It feels like now is the right time to write about board diversity and inclusion. As always in these Savvy Director™ blog posts, we’ll eventually guide the conversation to how an individual board director might approach this topic in the boardroom.
This week, I asked Alice Sayant, co-founder of DirectorPrep.com™, to share her views on the topic.
First of all, let me say that I believe board diversity and inclusion are important subjects for our consideration because, if we believe in social justice, it’s just the right thing to do. If the word justice implies fairness, then social justice is the concept of fairness as it manifests in society – including equal opportunity for participation in societal and economic institutions like corporate boards.
The four essential goals of social justice – human rights, access, participation, and equity – are important personal values for me, and I want to align myself with organizations and boards that not only espouse those values in their marketing campaigns, but that actually live up to them.
Earlier this week I read a passionate article by Mark Ritson writing in MarketingWeek, called “If ‘Black Lives Matter’ to brands, where are your black board members?” The following passage really resonated with me:
“If you care about black lives, you don’t get inspired by an Instagram post. You get inspired by black faces in the boardroom. Companies need to become the change they are tweeting about. Walk the walk before you tweet the tweet.”
Ritson went on to say, “If these companies really wanted to do something meaningful, they would get off social media and get on with changing who is in charge.”
I realize our blog readers expect The Savvy Director™ to focus not on social justice per se, but on governance-related matters like why diversity matters to their boards and how they, as directors, might help to further diversity and inclusion in the boardroom if they so choose. So here goes.
I think it’s fair to say that we don’t all mean the same thing. The current emphasis, which is to increase the number of women on corporate boards, has attracted a lot of attention from regulators, investors and the public. If this was the only measure of diversity, we would acknowledge that progress is being made, albeit very slowly.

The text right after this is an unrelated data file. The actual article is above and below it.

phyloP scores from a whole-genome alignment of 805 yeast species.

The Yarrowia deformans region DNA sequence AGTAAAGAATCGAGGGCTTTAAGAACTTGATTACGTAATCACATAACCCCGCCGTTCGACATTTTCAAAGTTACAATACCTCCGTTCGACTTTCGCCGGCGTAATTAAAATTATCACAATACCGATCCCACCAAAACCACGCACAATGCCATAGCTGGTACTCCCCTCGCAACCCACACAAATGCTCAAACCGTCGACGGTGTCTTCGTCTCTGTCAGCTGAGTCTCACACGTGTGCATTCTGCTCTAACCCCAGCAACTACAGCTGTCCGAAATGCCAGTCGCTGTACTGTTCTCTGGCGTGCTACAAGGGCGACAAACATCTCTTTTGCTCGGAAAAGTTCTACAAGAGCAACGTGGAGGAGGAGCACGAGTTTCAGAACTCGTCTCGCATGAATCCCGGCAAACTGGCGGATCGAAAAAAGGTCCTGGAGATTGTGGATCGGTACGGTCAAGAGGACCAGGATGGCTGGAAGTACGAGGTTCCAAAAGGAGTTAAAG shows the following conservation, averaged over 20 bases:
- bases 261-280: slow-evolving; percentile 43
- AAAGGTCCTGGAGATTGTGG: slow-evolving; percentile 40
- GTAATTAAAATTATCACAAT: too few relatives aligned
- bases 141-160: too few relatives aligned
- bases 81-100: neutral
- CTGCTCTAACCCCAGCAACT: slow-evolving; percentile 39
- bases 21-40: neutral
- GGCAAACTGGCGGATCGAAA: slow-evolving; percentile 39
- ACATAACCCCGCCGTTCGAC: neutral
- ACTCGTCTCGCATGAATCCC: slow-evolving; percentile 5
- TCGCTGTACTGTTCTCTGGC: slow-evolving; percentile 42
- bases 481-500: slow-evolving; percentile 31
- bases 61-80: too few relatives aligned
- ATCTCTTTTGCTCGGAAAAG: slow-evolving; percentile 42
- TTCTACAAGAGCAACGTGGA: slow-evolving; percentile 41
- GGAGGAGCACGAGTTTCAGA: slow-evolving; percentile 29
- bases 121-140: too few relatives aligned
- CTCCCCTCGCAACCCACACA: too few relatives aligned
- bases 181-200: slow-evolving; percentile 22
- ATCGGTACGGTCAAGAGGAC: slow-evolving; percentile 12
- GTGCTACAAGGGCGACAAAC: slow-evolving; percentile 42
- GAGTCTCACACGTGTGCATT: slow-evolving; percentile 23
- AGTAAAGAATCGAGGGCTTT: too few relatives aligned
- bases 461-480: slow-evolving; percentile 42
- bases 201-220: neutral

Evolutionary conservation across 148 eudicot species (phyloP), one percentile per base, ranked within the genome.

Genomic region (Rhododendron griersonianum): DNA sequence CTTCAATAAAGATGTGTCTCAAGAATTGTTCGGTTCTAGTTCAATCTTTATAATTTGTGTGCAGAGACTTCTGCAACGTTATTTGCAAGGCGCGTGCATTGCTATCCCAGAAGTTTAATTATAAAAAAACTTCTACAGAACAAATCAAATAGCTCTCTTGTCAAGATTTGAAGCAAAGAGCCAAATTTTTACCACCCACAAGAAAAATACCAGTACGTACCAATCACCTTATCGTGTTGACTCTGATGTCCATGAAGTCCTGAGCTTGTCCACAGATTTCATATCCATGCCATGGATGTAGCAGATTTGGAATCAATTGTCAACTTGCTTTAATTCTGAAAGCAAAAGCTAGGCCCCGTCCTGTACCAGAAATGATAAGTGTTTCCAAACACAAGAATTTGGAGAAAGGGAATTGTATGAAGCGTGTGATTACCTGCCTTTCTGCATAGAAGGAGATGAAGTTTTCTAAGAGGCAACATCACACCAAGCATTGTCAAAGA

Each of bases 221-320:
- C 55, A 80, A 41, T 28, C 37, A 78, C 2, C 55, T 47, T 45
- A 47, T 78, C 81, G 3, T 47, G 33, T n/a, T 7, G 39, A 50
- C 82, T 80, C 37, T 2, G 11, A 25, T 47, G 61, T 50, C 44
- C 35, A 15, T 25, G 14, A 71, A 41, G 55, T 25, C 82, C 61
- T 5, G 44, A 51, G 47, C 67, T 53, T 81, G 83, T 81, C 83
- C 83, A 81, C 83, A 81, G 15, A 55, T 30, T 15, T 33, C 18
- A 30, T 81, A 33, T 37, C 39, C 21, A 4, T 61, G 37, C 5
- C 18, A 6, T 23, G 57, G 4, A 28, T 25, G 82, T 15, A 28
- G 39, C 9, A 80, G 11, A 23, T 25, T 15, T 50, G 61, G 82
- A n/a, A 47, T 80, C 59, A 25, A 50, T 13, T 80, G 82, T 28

But surely achieving real diversity involves more than just ensuring the board includes at least one woman? What about other factors such as race, ethnicity, visible minorities, age, and ability/disability?
In discussions on this topic, lots of people told me that instead of looking to diversify board composition along demographic lines, we ought to be satisfied with a definition of board diversity that refers to diversity of thought, diverse perspectives, and diverse experiences.
Let’s consider the Canadian Board Diversity Council's definition of diversity, which includes twelve categories.
That’s a lot of diversity! But I have to say, this second group of categories gives me pause. It’s not that I think these are unimportant characteristics for an effective board. Not at all. My problem with these categories is that they seem very, very safe.
It’s an approach that makes it easy for a board to say it has achieved diversity, without actually undergoing the inconvenient and uncomfortable need to reach out beyond its usual network. “Look, we’re as diverse as we need to be. We’ve got directors from outside our industry, different professions, even someone from outside the province. That ought to do it.”
My own view is that there is no better guarantee of diverse perspectives than including people from the first seven categories. Diverse perspectives arise from different life experiences, not just different careers. Just think for a minute about how your own life experiences have formed your opinions, your values, and your own unique perspective.
For my own part, how different is my life experience from a person of color, or an Indigenous person, or a person with a disability – and therefore how different is my perspective on any given topic? For more on this subject, see our Savvy Director blog post ‘Where you stand depends on where you sit.’